The lady in question, by the way, had used a pickax to dispatch two sleeping people (one of whom had made her angry by parking his motorbike in her living room) and later bragged that she experienced an orgasm with every swing.
Some criminal justice experts, such as Victor Streib, dean of the law college at Ohio Northern University, argue that the double standard favoring women kicks in long before the final death watch, and that women offenders are "screened out at all levels of the system." Women commit about 10 percent of all murders in the U.S., yet receive only about 2 percent of the death sentences and account for about 1 percent of death-row inmates, since their sentences are more often commuted or reversed.
True, numbers don't tell the whole story. Male killers are more likely to have committed the kinds of crimes that make them eligible for a death sentence, from cop-killing to murder during the commission of another crime such as robbery. When women kill, their victims are more likely to be family members, including their own children -- which, rightly or not, tends to be treated as a lesser crime.
Still, it is worth noting that while women commit nearly 30 percent of spousal murders (excluding homicides ruled to be in self-defense), they account for only 15 percent of prisoners sentenced to death for killing a spouse.
And the disparity between the treatment of male and female defendants can be stunning when you look beyond the numbers. In 1995, Texas executed Jesse Dewayne Jacobs for a murder that, by the prosecutors' admission, was committed by his sister Bobbie Jean Hogan. It was Hogan who had gotten her brother to help her abduct Etta Ann Urdiales -- her boyfriend's ex-wife who was making vexatious demands for child support -- and who had actually pulled the trigger.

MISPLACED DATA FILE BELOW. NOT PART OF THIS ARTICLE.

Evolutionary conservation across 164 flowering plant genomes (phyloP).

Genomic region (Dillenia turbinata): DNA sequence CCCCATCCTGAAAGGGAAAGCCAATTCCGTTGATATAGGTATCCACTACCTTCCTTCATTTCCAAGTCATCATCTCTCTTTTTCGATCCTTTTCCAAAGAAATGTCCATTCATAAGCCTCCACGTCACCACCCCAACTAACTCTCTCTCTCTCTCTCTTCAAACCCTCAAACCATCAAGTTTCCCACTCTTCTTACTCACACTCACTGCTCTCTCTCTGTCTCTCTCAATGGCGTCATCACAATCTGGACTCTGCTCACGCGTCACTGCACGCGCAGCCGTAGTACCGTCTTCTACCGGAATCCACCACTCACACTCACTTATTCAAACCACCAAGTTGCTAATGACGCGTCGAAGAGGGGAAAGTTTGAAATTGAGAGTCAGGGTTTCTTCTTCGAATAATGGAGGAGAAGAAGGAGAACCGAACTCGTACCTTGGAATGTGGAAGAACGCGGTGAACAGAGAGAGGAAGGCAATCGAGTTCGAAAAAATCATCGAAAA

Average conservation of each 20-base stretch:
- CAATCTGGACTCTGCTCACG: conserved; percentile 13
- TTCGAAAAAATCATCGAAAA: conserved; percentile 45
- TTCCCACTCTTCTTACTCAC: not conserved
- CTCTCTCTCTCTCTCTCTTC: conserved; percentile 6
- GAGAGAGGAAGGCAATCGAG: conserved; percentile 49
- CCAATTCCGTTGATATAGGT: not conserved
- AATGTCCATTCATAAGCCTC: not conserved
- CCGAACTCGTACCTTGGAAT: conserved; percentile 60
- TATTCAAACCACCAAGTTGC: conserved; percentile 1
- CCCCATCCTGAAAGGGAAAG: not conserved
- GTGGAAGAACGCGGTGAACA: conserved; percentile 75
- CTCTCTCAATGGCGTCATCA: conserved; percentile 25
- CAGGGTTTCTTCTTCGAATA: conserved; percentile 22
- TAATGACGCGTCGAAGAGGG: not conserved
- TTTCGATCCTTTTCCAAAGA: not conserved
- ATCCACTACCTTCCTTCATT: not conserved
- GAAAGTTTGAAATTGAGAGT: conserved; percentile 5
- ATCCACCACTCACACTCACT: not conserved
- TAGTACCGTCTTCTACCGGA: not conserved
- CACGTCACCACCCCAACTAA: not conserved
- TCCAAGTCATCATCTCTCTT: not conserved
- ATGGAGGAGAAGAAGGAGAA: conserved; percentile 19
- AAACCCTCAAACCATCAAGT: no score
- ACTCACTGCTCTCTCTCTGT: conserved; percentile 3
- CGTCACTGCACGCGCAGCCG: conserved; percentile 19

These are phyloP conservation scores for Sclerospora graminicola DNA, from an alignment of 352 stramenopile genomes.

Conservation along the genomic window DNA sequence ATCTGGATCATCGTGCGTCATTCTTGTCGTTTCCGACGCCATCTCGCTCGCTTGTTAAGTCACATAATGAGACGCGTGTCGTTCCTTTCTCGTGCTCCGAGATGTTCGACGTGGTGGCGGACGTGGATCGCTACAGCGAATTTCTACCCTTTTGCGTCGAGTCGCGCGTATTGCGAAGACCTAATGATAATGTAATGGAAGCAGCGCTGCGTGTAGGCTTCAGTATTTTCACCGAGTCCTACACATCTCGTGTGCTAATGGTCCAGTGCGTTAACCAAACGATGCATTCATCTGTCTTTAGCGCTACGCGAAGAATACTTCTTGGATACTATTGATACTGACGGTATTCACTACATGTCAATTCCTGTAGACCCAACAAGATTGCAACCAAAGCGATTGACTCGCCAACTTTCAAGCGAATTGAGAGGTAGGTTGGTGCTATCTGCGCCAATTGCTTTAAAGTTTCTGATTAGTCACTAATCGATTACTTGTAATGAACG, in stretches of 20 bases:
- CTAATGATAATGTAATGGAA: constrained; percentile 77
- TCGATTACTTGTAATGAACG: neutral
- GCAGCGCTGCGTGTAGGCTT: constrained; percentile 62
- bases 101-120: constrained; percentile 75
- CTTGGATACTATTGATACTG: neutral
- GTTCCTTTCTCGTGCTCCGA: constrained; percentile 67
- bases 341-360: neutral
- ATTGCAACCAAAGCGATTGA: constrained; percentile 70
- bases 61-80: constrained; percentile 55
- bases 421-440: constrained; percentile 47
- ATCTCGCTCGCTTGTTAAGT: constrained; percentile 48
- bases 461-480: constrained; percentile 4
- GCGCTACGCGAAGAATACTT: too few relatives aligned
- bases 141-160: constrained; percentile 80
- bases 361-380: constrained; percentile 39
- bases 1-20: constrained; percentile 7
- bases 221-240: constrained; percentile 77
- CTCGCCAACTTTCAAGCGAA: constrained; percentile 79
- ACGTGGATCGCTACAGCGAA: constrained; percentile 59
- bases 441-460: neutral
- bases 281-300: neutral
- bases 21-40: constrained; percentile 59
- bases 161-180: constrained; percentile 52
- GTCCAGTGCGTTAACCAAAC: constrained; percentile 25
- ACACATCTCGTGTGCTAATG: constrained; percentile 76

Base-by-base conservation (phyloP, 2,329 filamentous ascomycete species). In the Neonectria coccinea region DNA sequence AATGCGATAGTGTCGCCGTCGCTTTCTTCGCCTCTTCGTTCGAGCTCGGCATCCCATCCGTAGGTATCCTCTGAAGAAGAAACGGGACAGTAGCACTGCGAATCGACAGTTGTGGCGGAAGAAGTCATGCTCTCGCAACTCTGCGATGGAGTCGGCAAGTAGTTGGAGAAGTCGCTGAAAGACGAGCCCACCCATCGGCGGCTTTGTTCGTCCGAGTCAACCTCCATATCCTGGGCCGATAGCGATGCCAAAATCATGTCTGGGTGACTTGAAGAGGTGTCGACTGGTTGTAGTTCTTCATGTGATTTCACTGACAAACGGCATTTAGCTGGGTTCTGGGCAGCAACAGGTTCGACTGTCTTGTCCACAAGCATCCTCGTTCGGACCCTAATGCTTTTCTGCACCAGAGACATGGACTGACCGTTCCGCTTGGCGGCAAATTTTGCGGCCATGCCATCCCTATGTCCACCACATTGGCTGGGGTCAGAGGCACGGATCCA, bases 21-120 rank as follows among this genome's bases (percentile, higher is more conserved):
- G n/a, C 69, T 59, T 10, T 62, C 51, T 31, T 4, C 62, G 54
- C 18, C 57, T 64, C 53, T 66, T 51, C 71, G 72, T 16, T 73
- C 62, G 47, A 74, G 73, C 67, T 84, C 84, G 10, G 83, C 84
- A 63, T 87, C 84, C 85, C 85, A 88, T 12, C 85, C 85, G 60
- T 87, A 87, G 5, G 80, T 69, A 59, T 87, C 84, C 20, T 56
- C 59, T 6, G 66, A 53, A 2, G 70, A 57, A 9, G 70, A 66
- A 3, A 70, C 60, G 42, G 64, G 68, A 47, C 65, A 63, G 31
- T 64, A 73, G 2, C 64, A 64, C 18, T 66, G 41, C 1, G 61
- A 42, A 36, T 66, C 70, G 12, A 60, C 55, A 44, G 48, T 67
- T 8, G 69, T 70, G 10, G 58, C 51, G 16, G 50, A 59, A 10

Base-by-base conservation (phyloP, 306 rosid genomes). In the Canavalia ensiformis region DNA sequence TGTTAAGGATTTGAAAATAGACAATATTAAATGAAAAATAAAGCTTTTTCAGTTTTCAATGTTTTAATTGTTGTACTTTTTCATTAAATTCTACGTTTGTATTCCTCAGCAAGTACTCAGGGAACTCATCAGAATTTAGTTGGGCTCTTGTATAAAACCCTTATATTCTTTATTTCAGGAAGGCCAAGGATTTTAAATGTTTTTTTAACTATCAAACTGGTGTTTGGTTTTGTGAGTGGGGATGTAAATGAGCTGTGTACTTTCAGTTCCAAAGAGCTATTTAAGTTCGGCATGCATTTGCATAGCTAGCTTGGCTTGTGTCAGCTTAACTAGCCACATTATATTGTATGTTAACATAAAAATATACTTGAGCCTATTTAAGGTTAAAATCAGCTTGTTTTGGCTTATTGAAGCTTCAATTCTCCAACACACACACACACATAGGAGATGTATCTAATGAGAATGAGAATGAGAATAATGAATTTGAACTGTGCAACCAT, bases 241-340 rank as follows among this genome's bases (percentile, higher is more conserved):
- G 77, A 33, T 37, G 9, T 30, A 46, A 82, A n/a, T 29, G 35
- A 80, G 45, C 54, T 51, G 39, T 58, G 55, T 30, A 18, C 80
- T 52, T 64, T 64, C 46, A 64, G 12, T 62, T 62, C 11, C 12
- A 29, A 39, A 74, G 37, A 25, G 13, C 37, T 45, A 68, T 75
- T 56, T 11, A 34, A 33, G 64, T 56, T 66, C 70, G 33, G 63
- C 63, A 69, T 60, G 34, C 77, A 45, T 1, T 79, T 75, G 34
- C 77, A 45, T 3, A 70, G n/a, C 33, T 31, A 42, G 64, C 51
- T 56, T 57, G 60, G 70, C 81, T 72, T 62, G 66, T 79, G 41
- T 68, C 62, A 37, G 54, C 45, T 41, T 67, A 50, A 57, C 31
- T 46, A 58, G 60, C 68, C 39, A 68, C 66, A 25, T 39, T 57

When Hogan went on trial, separately from her brother and co-conspirator, her lawyers managed to persuade the jury that the gun went off accidentally and obtained a verdict of involuntary manslaughter. She received a 10-year prison sentence.
Maybe we don't know for certain that gender bias played a role in these different outcomes. Two male accomplices in a crime can receive strikingly disparate sentences, since much depends on the personalities of the jurors and the quality of the defense. But it's hardly a stretch to conclude that gender matters. Jurors may not intentionally go easy on women, but they may be far more inclined to believe that a gun was not fired on purpose if it was in a woman's hands. How many times have we seen that one in the movies?
And then there is the perennial persuader in consideration of a woman's fate before the law: sympathy. When Susan Smith sent her two little sons into the muddy waters of a lake strapped into their car seats, apparently because they were an obstacle to her love life, and made up a story about a black carjacker, she was initially denounced as a cold-blooded monster.
Yet even her image underwent a gradual shift, with revelations that she had been molested by her stepfather as a teen (even though, somewhat less sympathetically, she had continued carrying on an affair with him as an adult and married woman) and suggestions that her no-good husband was really to blame for her anguish (even though there was little reason to believe that he was any more responsible for the breakdown of the marriage than she was). "This is not a case about evil," Smith's attorney, Judy Clarke, told the jury that gave her life in prison. "It is about despair and sadness."